So, what's wrong with Ray Stanford as a source of stories or images pertaining to UFO events and aliens? Well, Stanford has, over a period of more than six decades, made an extraordinary number of dubious and profoundly untrustworthy public claims related to UFOs and aliens. It is hard to know where to begin. Perhaps, with his accounts of multiple encounters with the space "brothers" during the 1950s, as narrated in his 1958 book Look Up, and as later reinterpreted in conflicting ways for different audiences.

    Look Up was technically co-authored by Ray's identical twin brother, Rex, but with Ray clearly the primary voice. (Rex Stanford later entered into a distinguished career as a psychologist and parapsychologist.) Look Up recites how Ray Stanford received telepathic messages from the extraterrestrial "space people," which he and his young companions obeyed, and had multiple marvelous encounters as a result. (Example, page 14: "In December of 1954, I received a very distinct telepathic message from the space people....During the year of 1955 numerous instances of telepathy occurred.")

    It is not possible to even summarize here the many extraordinary events claimed in Look Up, but they included an occasion on October 21, 1956, when a craft is said to have passed "only a few feet up" over the heads of Stanford and his companions, temporarily paralyzing them, before briefly landing nearby. Another reported event occurred on January 5, 1957, when (Stanford wrote) a spacecraft containing Aramda (with whom Stanford later said he had been acquainted for 38,000 years -- see below) and other elevated beings ("a number of evolved Brothers") approached. The beings allegedly hit Stanford and two companions with a sparkly beam ("which I feel sure came directly from the vastly evolved beings inside the space craft and not from a mechanical device"), under which they "seemed to rise in consciousness above earth man's delusion called time...Then the three of us seemed to be swept into a whirlpool of ever-expanding consciousness." And so forth -- the account of the beam and the associated mystical transport that it induced consumes about two pages of the book (pp 28-30).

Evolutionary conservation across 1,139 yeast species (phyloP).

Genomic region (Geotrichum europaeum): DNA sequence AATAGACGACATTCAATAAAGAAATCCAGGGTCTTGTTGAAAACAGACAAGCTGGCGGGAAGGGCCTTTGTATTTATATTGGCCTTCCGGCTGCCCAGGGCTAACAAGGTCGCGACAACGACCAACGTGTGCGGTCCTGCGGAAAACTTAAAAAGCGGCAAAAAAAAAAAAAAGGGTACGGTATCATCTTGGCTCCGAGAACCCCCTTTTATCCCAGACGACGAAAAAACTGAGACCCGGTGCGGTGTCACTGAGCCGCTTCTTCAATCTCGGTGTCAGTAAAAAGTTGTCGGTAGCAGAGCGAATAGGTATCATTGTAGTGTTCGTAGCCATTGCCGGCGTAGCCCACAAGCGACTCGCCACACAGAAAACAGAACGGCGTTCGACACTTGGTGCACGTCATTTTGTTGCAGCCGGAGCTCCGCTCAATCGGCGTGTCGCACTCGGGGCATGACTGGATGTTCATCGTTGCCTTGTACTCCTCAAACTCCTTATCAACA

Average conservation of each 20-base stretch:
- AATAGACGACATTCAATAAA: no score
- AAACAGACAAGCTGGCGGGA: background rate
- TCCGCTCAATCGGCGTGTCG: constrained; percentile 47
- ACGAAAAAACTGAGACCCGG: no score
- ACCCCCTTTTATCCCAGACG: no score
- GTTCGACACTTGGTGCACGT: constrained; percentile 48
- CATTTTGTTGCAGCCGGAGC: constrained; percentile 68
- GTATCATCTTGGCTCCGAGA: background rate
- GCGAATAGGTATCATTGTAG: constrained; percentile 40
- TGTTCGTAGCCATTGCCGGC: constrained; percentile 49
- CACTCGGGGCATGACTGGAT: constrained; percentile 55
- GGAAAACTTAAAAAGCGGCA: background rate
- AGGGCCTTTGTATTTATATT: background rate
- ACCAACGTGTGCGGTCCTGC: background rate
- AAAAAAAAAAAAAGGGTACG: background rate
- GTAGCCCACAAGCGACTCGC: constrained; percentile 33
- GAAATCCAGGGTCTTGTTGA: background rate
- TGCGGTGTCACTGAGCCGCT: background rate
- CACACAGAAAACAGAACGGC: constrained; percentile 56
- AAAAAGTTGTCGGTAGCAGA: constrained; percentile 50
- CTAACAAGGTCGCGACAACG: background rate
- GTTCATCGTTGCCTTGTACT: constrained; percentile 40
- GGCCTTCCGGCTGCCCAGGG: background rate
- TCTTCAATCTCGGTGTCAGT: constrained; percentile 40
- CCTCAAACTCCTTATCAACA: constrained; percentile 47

In May of 1964, NICAP's Richard Hall, concerned about some things he had heard about Stanford (whom Hall had earlier sent to investigate the famous April 24, 1964 UFO sighting by policeman Lonnie Zamora at Socorro, New Mexico), sent Stanford some questions about the claims made in Look Up. Stanford sent Hall a rambling audio-cassette reply, the gist of which was that the UFO encounters described in Look Up had indeed occurred, but greatly downplaying their significance. Stanford said he may have added "embellishment of speculation and subjectivity" to the accounts found in the Look Up -- for example, by misinterpreting his own psychic impressions as messages from the "space people."